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From Under A Rock: Fargo

October 9, 2015 | Posted by Michael Ornelas
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From Under A Rock: Fargo  


There’s a first time for everything in a person’s life: the first time you get caught in a blizzard in the American Mid-West and wonder if you’ll ever escape the endless fields of snow. The first time you realize that you want to live anywhere besides a small town in the Mid-West. And the first time you see a movie that actually seems to revel in being about the American Mid-West and wonder why the hell anyone finds us so darn interesting.

You only get one first time, and for some people, it comes later than it does for others. This particular column is about documenting the first viewing of a “classic” movie or TV show (determined at the discretion of my writing partner, Aaron Hubbard and I in alternation). This column is a companion piece to my podcast of the same premise, which you can check out here.

Last week Aaron unearthed a giant hunk of metal known as The Iron Giant because of its theatrical rerelease. This week Michael takes Aaron out from under the proverbial rock on a movie whose TV show returns for its second season this coming Monday.


Michael Ornelas: We’re doing a pretty good job getting through my all-time favorites list already with this and The Usual Suspects from a few weeks ago. I didn’t see Fargo until I was a sophomore or junior in college, but in the 5-6 years since that time, I’ve rewatched it probably a dozen times. It’s one of those movies that whenever I find out a friend hasn’t seen it, I get giddy at the chance to sit down and watch it with him. So naturally, when I found out you hadn’t seen it…giddiness ensued.

Aaron Hubbard: I think it would be hard not to be giddy when thinking about this movie. I’ve known surprisingly little about this; I knew that the protagonist was extremely likable, and I knew it was about a murder mystery. I also know it’s a Coens Film; since those two pretty much always make amazing movies, I was very excited to see this. It actually exceeded my expectations; I loved almost everything in this movie. I laughed a great deal, I found the characters interesting and enjoyable, and I kind of want to throw it back in my DVD player again.

Michael: Yeah, super-pregnant cop Marge Gunderson is “always such a nice lady.” She gave this movie so much of its charm, and almost all of levity needed to juxtapose the incredibly dark underbelly of the crimes happening. Steve Buscemi’s Carl and Peter Stormare’s Gaear are forces of evil sweeping through the Midwest and disrupting this innocent town of Brainerd (and Fargo as well). Their violence is disturbing in ways that I once laughed at (because of the way the Coens shot it), but now I just get uncomfortable (namely their interactions with Jean Lundegaard and the agony she must be in, despite running around comically like a chicken with her head cut off and bumping into things). But the small scale of the events of the movie, when contrasted with the naivete of the region, makes every little thing feel so much bigger. I mean, a movie with a body count of six isn’t exactly terrifying on paper, but each and every one turns my stomach.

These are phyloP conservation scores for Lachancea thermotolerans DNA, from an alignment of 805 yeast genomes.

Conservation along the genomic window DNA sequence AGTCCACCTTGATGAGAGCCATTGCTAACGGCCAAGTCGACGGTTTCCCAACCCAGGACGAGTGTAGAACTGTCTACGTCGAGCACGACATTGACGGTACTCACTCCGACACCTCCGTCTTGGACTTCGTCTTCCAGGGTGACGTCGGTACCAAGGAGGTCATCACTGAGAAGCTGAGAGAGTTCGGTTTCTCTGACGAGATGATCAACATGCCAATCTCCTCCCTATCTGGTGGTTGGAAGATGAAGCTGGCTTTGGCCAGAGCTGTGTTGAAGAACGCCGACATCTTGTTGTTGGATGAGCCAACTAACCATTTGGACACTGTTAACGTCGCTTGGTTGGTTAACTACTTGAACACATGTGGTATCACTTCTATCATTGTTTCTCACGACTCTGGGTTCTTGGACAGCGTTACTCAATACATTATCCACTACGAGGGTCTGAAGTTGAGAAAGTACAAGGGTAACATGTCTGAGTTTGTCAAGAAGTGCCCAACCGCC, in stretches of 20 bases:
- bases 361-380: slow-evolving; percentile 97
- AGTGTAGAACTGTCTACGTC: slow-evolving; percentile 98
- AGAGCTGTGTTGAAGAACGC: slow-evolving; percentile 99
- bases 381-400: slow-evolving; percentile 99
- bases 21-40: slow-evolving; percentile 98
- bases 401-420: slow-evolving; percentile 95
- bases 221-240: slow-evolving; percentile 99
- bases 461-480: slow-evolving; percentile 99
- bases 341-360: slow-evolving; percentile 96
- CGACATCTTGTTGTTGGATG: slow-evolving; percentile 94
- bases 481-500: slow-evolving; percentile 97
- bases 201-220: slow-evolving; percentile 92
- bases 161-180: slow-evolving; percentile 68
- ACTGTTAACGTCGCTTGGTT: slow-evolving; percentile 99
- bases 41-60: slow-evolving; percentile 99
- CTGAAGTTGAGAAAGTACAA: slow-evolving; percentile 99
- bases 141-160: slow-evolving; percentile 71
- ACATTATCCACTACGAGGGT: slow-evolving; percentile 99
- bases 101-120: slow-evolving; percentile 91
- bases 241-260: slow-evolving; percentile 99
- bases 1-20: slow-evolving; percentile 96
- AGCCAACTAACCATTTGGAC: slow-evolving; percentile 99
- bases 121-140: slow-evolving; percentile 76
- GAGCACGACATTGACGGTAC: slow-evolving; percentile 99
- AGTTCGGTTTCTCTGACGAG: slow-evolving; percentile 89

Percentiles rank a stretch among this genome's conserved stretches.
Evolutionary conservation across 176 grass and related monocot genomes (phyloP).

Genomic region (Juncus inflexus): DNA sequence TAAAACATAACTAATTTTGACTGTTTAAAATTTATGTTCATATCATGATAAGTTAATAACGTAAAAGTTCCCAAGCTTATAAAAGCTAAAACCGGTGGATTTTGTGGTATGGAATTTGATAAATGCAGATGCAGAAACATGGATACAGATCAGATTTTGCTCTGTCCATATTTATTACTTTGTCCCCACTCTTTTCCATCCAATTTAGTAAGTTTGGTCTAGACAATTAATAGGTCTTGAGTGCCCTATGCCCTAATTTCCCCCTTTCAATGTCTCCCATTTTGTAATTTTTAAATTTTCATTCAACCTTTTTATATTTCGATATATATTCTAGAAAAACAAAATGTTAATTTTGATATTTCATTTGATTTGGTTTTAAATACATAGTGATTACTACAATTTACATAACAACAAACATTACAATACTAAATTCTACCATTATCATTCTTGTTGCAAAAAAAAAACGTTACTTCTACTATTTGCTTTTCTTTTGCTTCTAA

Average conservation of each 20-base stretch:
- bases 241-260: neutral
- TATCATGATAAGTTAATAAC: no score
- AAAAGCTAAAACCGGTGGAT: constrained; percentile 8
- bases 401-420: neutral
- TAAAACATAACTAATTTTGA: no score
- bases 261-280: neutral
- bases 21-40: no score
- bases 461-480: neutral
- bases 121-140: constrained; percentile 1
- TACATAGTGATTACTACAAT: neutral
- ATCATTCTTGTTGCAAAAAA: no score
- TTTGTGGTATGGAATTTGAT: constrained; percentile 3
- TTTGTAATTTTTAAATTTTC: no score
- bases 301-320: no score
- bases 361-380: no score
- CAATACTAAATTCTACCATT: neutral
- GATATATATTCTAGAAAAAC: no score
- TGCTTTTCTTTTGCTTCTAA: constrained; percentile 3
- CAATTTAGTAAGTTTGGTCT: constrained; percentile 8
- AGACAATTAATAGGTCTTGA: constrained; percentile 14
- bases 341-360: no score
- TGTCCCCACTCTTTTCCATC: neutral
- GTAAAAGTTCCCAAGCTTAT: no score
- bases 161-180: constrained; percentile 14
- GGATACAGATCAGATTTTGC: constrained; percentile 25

Aaron: I totally get you. The overall feel of the movie is pretty bleak; it’s mostly bad men during horrible things to people, including each other. But I think it’s a credit to the Coens and Frances McDormand that Marge and her unflinching optimism and kindness are the things that end up defining the film. For me anyway. I think they spend a lot of effort in showing how much crap she has to deal with; the stupid college girls at the bar who can’t provide any real description, her old friend that’s completely lonely and creepy, and of course, being pregnant. She’s an argument that the world is what we make of it; just because things are horrible doesn’t mean we have to be horrible. And I think that’s why we accept it when she says something as well… preachy as “there’s more to life than money” because she’s clearly figured out the key to her own happiness.

Michael: And to support that, there’s the sweetest person in film history: her husband Norm. He’s in so little of the movie, but I always remember him because he adds to the humanity of the film. He and Marge are a perfect match, and it just makes me happy, despite all the horrid things that have happened.

Speaking of horrid, there’s something I’d mentioned to you that you actually disagreed with, and that is the fact that Frank Lundegaard (played by William H. Macy) is one of the most annoying characters of all time. I’m personally very logic and reason-driven, and to see the way that he has none of that, yet goes in circles to try and present himself that way in the most bullheaded ways, annoys me to no end. He’s a coward, he’s stupid, and seeing him dragged out of his hotel room window, caught by cops, at the end of the film is so so satisfying to me as a viewer.